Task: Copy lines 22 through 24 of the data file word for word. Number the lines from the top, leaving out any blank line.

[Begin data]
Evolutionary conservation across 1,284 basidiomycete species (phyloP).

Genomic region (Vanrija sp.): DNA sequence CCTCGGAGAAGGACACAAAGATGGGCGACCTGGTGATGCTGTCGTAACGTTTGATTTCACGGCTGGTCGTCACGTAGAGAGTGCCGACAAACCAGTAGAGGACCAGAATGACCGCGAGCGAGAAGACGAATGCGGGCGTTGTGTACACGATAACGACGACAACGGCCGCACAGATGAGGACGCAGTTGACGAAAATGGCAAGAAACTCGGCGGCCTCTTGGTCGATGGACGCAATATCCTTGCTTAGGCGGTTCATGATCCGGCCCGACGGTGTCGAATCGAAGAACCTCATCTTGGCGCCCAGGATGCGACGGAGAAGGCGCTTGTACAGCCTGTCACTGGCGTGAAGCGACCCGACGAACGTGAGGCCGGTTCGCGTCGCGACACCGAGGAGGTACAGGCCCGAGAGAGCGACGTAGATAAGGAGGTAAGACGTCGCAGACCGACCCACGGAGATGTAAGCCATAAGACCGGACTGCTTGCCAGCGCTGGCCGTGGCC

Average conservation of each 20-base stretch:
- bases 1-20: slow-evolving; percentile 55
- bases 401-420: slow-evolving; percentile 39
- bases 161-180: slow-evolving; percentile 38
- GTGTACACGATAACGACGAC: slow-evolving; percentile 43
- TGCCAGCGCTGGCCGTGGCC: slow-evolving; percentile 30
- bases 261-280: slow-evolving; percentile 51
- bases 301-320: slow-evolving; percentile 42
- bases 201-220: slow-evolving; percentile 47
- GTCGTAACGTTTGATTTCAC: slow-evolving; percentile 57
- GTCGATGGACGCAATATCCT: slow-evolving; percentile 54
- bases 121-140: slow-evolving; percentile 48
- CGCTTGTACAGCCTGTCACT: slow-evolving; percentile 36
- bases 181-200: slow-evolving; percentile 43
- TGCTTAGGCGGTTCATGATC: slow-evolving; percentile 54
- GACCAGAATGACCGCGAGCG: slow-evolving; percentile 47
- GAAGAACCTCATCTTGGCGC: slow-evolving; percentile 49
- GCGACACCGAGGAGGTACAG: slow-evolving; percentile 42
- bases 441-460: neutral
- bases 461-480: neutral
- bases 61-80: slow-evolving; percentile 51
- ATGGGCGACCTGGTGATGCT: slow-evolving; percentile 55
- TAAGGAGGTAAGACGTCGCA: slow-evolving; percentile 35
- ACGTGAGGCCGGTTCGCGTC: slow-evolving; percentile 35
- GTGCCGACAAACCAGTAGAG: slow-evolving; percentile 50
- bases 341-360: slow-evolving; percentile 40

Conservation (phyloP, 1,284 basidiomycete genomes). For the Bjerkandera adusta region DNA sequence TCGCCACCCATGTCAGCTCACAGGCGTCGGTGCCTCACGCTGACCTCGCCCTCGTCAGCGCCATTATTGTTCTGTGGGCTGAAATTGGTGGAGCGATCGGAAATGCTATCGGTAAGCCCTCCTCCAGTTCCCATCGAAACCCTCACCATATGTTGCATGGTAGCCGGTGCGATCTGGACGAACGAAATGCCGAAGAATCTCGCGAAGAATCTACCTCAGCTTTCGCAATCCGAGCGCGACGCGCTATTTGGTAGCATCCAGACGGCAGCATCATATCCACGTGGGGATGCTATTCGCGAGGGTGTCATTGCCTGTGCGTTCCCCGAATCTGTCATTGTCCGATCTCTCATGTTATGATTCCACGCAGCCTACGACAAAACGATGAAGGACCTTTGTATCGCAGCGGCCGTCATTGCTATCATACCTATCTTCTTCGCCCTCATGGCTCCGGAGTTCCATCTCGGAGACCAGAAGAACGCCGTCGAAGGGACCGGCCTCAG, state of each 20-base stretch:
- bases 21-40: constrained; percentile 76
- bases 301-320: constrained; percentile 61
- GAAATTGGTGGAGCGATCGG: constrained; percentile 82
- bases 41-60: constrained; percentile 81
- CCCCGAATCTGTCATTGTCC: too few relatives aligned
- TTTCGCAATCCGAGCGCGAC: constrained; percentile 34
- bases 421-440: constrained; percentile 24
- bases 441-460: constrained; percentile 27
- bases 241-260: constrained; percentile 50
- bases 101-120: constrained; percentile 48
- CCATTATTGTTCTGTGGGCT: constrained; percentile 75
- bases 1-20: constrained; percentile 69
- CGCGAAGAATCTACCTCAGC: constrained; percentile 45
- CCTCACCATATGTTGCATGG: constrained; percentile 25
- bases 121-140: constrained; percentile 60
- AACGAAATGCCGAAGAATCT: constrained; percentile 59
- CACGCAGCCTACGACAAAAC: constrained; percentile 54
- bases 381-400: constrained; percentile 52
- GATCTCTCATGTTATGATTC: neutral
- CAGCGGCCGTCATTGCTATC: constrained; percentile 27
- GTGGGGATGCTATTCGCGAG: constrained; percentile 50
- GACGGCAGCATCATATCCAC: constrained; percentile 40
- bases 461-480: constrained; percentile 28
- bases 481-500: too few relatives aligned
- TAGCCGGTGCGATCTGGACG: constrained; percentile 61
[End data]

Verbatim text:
- bases 461-480: neutral
- bases 61-80: slow-evolving; percentile 51
- ATGGGCGACCTGGTGATGCT: slow-evolving; percentile 55